The month of June begins and Cusco gets festive to receive the three most important celebrations of the year: Corpus Christi, Inti Raymi and the Lord of Qoyllur Ritti. After two years without celebrations due to the Coronavirus, 2022 brings back the incredible Corpus Christi procession, in which all the joy, color and effervescence of the Cusco people shines once again. Here we tell you all about this procession.
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Corpus Christi is a Catholic feast that is celebrated all over the world, but nowhere compares to the splendor and sacredness with which it is treated in Cusco. In fact, Cusco's Corpus Christi is the oldest living festival in the Americas, which for more than 450 years has involved the procession of the city's patron saints. This 2022, the feast of Corpus Christi begins on Tuesday, June 14, nine weeks after Holy Thursday.
There are 15 gigantic statues of Saints and Virgins that make up the procession, each one covered with jewels, precious metals, flowers and dressed in new costumes every year. Each saint has his or her parish and devotees, who carry him or her on a platform weighing a ton. It is believed that this custom comes from the festivities of Inca Cusco, in which each family carried the mummies of their ancestors or the deities that protected them. Corpus Christi is above all a popular celebration that no one directs and in which everyone participates, as it is engraved in the DNA of the people of Cusco.
On the first day, all the saints leave their temple on their own and take the procession to the Cathedral of Cusco accompanied by their faithful who bring music, flowers and gifts for the attendees. In charge of this organization are the "Mayordomos" or "Carguyoq" who are chosen each year and who must do everything possible to cover the expenses involved in the celebration. Here the tradition is breathed, for example, in the famous race between San Jerónimo and San Sebastián to see who gets to the Historic Center first. The second day of Corpus Christi involves the departure from the Cathedral, the procession through the Historic Center and the return to the Cathedral of the 15 saints in the following order, who after a week will return to their parishes:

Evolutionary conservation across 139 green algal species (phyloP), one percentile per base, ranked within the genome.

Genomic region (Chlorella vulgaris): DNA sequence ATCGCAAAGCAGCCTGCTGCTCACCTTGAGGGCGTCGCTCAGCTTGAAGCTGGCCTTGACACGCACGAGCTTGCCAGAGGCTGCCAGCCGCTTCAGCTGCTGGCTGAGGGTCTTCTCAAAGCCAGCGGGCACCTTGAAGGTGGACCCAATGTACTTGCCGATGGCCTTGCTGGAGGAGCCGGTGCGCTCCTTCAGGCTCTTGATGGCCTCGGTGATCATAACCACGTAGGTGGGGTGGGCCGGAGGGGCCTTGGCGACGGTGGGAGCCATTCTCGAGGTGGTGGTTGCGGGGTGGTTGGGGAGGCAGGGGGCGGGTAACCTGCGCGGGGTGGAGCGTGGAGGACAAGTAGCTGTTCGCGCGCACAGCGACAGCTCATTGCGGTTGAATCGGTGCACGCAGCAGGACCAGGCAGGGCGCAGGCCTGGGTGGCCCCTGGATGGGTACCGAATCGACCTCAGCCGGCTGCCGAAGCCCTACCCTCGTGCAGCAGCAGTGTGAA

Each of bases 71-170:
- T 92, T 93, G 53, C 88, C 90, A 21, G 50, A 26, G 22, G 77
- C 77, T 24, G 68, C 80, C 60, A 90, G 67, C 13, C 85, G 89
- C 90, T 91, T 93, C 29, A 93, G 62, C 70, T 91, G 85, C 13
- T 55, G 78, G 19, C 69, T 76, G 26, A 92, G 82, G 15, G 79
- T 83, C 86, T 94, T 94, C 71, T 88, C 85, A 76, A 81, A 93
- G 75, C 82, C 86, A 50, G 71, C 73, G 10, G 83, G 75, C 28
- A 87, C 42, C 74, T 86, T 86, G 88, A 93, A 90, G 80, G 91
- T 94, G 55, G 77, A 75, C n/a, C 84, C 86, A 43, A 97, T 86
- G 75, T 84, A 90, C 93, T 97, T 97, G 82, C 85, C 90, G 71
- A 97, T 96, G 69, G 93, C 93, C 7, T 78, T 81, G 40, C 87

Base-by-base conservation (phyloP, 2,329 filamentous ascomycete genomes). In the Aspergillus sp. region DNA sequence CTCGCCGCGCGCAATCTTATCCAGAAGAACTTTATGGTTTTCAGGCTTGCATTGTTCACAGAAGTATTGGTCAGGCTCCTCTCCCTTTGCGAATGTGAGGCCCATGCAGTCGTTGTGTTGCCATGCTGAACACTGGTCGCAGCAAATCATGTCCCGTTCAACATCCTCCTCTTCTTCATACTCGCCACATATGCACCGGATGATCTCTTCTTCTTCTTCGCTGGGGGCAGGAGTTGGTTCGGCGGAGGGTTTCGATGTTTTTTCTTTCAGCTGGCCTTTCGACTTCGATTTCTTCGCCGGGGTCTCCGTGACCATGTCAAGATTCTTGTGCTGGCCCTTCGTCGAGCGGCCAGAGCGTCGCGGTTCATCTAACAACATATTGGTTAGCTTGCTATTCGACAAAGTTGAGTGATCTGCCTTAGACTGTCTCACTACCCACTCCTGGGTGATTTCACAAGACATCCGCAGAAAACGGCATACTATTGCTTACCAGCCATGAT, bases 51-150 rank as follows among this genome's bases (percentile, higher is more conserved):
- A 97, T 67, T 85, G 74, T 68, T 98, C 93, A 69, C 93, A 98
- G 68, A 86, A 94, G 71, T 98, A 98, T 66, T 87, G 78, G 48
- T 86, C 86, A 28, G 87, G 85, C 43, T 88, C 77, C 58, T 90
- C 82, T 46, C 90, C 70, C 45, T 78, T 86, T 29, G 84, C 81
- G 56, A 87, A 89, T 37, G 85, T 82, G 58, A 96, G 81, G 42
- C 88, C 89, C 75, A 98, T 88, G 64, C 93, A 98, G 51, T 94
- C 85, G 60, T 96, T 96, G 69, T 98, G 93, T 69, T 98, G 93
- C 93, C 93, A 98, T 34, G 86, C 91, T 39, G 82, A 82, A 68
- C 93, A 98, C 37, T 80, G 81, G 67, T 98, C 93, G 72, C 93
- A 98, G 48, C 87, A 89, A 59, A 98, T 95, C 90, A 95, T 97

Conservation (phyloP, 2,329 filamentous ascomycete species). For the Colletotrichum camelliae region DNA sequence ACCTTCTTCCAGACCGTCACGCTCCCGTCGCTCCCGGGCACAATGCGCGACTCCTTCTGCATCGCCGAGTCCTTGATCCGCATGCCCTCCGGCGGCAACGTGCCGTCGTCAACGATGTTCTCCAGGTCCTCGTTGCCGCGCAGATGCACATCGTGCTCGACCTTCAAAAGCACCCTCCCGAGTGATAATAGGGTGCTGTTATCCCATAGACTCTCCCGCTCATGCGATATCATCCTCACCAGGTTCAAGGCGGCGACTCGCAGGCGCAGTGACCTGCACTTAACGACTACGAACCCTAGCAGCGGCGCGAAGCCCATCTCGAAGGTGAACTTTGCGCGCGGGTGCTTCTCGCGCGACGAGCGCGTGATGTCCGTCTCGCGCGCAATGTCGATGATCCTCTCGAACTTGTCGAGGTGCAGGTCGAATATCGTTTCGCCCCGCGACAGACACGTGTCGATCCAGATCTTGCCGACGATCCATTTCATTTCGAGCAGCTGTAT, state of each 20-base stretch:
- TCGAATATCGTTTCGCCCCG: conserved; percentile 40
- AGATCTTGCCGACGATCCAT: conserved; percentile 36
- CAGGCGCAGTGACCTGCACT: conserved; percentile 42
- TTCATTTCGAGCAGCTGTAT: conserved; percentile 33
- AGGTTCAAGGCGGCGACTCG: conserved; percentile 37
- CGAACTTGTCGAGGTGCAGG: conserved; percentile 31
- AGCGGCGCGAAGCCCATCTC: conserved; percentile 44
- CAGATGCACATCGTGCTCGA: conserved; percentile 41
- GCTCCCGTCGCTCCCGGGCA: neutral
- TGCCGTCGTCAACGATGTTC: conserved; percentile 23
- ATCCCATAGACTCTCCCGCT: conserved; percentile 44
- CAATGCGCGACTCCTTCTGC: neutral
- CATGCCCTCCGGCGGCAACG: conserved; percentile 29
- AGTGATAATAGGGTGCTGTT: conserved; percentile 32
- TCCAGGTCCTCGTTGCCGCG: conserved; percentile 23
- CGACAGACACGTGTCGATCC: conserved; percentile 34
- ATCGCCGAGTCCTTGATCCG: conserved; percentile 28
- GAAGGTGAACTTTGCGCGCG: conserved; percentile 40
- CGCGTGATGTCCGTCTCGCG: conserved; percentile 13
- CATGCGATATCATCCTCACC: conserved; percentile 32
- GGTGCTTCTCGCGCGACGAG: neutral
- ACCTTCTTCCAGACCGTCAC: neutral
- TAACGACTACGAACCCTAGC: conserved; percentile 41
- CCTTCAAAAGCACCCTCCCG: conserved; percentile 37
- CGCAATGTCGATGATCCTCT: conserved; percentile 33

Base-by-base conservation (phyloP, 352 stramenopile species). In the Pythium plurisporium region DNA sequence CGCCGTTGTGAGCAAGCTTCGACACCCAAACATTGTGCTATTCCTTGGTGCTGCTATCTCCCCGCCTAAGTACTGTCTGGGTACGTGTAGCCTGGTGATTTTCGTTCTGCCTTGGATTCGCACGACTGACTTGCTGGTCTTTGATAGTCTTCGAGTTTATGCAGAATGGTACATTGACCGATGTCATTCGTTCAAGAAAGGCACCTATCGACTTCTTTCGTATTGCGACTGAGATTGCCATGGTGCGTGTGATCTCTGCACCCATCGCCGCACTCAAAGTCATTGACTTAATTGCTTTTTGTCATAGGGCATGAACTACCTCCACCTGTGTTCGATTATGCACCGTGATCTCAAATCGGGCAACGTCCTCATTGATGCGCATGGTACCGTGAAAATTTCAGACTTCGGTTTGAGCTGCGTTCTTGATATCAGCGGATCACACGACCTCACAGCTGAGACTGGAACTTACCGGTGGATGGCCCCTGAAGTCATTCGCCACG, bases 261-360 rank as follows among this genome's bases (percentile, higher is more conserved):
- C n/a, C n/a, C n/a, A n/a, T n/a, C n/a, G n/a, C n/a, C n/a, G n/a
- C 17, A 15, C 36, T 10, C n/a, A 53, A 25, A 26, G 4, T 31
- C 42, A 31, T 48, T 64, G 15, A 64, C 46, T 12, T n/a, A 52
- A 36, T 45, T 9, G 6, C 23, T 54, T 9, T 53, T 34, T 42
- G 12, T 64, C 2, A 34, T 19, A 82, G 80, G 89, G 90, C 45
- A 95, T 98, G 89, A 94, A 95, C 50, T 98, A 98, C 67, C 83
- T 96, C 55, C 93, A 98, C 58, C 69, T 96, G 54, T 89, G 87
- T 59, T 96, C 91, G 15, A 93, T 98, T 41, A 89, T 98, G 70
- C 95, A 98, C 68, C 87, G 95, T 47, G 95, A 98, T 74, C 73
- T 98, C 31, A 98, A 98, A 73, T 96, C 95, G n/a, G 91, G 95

San Antonio (parish of San Cristobal)
2. San Jeronimo (parish of the district of San Jeronimo)
3. San Cristobal (parish of San Cristobal)
4. San Sebastian (parish of the district of San Sebastian)
5. Santa Bárbara (parroquia del distrito de Poroy)
6. Santa Ana (parish of Santa Ana)
7. Santiago Apóstol (parish of Santiago)
8. San Blas (parroquia de San Blas) 9. San Pedro (parroquia de San Pedro)
10. San José (parroquia de Belén)
11. Virgen de la Natividad (parroquia de Almudena)
12. Virgen de los Remedios (iglesia de Santa Catalina)
13. Virgen Purificada (parroquia de San Pedro)
14. Virgen de Belén (parroquia de Belén)
15. Virgen de la Inmaculada Concepción (Basílica de la Catedral)
Chiriuchu is one of Cusco's most famous dishes, but it is usually only served during the month of June. It is believed to be one of the few remaining gastronomic samples from Inca times, being a dish that is served cold (chiri in Quechua) and is an impressive mix of ingredients. Various types of meat are served such as baked guinea pig, boiled chicken, charqui or jerky, chorizo and blood sausage. All this is accompanied by fish roe, seaweed, roasted corn, cheese, rocoto and torrejas made of corn and pumpkin. We recommend everyone to try this incredible dish, although for vegans you can also find a great variety of fruits in the streets, being the custard apple one of the main ones produced at this time.
Corpus Christi is much more than a procession of saints, there are a variety of activities that take place on these dates and one of them is the artistic competitions. Usually, each parish or neighborhood has its own troupes of musicians and dancers who compete against each other. These troupes not only dance for their Catholic saints, but there are also performances in honor of pre-Hispanic divinities, which shows the true multiculturalism that lies behind this celebration.
Thousands of people attend Corpus Christi and if you want to have a good place to observe the celebration you should arrive early or, even better, make a reservation at a restaurant with a balcony to see everything from above. Also, it is best not to carry too many valuables and be aware of our backpacks to avoid any theft or misunderstanding. The strong sun of Cusco also makes it necessary to bring sunscreen, hat and water to avoid being dehydrated. And if you want to further enrich your experience, we recommend hiring a guide who can explain every aspect of the procession, as it can be very chaotic and full of information that is not so easily understood.